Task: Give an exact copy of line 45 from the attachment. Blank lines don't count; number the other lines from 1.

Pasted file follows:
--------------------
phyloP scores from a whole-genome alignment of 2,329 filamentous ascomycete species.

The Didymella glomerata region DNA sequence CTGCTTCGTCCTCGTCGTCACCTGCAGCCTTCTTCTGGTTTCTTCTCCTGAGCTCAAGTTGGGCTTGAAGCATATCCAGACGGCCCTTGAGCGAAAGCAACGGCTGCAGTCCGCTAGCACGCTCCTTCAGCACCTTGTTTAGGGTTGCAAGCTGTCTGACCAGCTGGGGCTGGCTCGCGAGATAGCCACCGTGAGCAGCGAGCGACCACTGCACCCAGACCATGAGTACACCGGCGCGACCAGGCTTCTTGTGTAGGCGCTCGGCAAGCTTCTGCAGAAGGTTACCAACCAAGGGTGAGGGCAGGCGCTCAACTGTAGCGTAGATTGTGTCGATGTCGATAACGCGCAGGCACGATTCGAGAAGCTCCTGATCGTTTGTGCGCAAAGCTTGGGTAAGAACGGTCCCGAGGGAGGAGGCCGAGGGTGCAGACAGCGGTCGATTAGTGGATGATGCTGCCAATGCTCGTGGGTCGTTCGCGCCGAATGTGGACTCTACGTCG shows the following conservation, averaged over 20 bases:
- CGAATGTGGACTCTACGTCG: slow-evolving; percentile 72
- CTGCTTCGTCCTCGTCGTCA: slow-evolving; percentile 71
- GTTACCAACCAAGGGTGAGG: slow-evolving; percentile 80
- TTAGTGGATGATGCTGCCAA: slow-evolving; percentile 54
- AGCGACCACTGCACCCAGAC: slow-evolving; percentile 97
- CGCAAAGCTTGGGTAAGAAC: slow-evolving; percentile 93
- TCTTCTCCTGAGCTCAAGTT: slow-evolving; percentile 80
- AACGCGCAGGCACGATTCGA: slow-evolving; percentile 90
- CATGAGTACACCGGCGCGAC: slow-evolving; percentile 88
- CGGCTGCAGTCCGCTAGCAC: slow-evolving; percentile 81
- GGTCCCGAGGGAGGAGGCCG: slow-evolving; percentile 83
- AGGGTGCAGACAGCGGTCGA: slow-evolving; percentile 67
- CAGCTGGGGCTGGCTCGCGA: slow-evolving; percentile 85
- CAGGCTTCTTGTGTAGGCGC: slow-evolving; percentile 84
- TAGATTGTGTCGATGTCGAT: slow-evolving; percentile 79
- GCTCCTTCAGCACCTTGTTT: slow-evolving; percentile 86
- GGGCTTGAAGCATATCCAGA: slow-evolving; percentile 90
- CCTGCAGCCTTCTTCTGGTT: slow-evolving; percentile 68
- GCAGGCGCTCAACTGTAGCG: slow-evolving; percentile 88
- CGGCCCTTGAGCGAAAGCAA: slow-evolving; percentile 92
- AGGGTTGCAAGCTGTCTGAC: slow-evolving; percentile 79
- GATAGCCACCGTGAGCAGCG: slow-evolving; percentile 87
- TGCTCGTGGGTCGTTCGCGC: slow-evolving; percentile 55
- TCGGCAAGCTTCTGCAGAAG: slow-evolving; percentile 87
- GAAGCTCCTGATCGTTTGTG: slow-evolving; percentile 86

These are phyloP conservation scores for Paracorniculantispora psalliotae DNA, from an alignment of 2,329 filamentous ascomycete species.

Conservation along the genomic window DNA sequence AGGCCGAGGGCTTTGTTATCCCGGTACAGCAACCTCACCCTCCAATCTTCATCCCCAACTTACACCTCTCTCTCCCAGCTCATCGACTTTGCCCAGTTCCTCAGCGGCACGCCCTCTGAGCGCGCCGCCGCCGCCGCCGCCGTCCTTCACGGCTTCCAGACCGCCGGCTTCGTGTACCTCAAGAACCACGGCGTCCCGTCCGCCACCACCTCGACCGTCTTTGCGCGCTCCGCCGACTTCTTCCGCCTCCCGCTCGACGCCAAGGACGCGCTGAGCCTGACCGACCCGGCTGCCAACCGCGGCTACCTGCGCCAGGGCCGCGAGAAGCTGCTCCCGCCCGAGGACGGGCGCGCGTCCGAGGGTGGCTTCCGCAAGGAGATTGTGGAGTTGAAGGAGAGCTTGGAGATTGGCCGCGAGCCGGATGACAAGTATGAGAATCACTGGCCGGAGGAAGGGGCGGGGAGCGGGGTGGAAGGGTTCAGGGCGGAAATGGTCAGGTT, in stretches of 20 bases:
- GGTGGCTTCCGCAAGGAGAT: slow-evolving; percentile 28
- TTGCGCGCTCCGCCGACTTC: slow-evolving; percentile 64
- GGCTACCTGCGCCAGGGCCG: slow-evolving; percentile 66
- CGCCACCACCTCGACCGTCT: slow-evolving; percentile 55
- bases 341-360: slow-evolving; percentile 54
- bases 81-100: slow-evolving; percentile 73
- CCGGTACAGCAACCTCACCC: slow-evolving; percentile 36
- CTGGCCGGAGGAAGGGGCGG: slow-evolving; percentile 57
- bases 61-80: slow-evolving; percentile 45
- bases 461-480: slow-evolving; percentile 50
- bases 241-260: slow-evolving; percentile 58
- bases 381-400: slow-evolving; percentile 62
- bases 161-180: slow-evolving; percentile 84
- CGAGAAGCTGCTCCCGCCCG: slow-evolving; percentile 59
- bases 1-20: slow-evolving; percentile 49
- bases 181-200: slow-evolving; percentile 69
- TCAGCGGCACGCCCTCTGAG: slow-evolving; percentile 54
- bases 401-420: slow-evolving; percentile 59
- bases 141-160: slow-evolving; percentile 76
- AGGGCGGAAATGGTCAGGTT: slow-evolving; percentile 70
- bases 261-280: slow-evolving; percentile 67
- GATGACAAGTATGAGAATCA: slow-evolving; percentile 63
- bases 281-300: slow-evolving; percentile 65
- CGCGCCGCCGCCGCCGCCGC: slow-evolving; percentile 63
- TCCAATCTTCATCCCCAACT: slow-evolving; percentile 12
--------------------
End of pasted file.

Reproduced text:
- bases 181-200: slow-evolving; percentile 69